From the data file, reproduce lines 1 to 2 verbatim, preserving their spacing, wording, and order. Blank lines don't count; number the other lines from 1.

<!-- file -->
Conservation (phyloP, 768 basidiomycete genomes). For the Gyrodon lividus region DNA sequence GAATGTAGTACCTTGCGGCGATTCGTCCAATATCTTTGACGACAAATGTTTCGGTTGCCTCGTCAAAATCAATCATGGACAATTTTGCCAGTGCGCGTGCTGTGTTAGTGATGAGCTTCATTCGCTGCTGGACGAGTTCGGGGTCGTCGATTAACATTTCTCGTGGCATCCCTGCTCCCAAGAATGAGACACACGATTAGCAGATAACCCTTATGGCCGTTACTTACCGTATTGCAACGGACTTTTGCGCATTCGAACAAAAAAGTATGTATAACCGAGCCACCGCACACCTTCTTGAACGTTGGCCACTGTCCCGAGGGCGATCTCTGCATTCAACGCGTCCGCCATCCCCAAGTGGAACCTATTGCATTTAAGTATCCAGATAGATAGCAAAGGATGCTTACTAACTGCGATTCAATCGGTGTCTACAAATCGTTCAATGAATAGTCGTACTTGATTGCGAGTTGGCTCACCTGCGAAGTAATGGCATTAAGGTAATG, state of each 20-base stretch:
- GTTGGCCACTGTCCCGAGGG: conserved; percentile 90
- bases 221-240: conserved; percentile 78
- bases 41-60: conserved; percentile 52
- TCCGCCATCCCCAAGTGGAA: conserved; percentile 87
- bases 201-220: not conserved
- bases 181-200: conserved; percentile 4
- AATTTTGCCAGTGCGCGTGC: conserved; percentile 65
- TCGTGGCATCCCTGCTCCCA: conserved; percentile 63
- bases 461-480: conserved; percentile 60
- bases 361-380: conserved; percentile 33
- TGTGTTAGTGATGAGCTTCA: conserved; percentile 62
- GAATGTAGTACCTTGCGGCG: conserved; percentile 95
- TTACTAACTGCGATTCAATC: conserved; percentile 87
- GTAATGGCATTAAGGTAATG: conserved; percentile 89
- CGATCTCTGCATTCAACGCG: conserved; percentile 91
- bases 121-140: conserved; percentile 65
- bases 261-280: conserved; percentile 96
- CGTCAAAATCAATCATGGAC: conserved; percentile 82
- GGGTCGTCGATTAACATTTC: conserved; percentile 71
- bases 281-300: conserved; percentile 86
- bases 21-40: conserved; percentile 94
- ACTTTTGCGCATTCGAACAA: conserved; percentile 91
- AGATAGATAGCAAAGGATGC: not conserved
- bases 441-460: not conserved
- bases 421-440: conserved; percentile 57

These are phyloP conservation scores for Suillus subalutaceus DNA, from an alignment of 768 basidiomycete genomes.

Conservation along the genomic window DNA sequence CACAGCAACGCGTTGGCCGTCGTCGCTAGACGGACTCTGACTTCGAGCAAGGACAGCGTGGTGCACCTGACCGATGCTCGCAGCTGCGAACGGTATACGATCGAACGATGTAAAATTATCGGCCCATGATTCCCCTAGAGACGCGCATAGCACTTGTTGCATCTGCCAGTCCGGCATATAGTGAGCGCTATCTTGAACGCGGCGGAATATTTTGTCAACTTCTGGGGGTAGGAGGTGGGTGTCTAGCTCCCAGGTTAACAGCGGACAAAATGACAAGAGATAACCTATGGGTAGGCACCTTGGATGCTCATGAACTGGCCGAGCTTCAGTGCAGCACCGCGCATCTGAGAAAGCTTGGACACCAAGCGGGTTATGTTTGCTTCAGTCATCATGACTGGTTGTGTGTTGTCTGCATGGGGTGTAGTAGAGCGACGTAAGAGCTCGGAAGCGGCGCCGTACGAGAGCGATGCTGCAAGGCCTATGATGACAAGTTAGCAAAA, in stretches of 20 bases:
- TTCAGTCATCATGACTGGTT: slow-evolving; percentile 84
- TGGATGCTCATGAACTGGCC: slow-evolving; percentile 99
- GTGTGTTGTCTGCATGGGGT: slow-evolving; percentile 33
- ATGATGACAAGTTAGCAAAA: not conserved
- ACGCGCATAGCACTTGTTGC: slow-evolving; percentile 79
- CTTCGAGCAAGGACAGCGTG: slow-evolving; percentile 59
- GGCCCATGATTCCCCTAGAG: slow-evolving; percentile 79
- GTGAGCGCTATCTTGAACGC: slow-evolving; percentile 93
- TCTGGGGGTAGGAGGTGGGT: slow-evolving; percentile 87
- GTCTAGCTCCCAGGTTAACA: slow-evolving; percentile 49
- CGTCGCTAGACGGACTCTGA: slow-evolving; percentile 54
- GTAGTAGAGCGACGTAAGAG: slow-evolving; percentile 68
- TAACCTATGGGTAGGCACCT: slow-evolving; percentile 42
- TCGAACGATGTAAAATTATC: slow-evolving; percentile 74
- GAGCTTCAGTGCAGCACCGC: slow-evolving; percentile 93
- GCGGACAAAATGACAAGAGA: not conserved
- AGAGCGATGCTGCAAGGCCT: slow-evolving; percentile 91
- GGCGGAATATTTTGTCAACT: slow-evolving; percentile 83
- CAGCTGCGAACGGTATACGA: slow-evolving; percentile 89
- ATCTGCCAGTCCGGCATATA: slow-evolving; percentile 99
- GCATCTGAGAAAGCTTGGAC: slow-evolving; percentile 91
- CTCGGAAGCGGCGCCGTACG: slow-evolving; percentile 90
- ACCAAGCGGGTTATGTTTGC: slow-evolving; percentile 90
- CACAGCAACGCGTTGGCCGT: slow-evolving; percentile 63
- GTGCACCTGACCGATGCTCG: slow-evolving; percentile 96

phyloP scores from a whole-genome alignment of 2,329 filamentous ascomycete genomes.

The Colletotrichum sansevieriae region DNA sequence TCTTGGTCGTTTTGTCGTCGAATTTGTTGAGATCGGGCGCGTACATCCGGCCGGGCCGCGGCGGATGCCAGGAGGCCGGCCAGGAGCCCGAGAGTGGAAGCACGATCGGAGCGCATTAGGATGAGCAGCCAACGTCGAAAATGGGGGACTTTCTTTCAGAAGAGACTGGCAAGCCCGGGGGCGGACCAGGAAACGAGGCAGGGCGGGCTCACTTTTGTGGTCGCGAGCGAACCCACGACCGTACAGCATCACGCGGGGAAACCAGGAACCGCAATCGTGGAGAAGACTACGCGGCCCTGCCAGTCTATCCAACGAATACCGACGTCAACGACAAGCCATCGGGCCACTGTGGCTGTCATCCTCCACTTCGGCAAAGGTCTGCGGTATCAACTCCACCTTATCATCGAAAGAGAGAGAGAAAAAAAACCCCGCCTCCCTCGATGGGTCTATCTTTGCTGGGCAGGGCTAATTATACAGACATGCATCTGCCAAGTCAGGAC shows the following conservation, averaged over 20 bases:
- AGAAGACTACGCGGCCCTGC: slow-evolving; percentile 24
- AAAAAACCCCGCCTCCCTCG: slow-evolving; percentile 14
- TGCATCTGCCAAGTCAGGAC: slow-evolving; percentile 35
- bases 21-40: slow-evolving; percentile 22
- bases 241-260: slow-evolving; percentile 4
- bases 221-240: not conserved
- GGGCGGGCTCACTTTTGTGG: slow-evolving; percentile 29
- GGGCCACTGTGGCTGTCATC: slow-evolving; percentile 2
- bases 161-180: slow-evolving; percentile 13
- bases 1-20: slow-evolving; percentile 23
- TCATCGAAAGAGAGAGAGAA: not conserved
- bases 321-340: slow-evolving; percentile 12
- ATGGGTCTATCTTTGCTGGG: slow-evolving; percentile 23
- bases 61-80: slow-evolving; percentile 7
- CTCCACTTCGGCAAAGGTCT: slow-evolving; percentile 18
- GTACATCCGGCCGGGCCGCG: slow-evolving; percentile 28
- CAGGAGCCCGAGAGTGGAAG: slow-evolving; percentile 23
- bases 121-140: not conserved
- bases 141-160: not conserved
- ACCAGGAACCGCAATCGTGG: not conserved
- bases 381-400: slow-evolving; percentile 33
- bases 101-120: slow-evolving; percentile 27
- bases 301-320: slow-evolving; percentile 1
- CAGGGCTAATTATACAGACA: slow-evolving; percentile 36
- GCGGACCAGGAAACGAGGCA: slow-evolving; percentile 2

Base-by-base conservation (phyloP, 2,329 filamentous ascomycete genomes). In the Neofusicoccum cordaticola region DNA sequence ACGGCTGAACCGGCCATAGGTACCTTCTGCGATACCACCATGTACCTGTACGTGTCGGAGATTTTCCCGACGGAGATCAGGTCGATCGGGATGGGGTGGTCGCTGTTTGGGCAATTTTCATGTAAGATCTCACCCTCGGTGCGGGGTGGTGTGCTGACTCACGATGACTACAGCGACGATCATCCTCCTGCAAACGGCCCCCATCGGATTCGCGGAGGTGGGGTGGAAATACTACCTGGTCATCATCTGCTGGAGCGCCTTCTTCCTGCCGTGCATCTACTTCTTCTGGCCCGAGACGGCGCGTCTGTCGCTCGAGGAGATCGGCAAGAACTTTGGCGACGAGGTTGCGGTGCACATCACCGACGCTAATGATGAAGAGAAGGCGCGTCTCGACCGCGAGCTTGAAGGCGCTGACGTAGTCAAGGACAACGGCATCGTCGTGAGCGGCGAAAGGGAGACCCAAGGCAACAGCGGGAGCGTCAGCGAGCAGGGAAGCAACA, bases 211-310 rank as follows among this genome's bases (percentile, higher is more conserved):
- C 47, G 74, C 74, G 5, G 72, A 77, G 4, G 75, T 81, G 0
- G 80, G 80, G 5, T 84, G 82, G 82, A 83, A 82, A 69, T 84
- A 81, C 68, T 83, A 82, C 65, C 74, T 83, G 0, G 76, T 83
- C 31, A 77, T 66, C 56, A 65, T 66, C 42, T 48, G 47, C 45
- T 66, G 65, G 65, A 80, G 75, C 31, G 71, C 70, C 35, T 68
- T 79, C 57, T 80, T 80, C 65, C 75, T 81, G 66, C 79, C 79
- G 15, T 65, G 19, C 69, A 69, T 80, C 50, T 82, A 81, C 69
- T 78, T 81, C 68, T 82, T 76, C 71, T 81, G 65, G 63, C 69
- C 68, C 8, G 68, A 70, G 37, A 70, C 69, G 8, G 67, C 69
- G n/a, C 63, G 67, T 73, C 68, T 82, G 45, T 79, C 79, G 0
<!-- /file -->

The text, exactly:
Conservation (phyloP, 768 basidiomycete genomes). For the Gyrodon lividus region DNA sequence GAATGTAGTACCTTGCGGCGATTCGTCCAATATCTTTGACGACAAATGTTTCGGTTGCCTCGTCAAAATCAATCATGGACAATTTTGCCAGTGCGCGTGCTGTGTTAGTGATGAGCTTCATTCGCTGCTGGACGAGTTCGGGGTCGTCGATTAACATTTCTCGTGGCATCCCTGCTCCCAAGAATGAGACACACGATTAGCAGATAACCCTTATGGCCGTTACTTACCGTATTGCAACGGACTTTTGCGCATTCGAACAAAAAAGTATGTATAACCGAGCCACCGCACACCTTCTTGAACGTTGGCCACTGTCCCGAGGGCGATCTCTGCATTCAACGCGTCCGCCATCCCCAAGTGGAACCTATTGCATTTAAGTATCCAGATAGATAGCAAAGGATGCTTACTAACTGCGATTCAATCGGTGTCTACAAATCGTTCAATGAATAGTCGTACTTGATTGCGAGTTGGCTCACCTGCGAAGTAATGGCATTAAGGTAATG, state of each 20-base stretch:
- GTTGGCCACTGTCCCGAGGG: conserved; percentile 90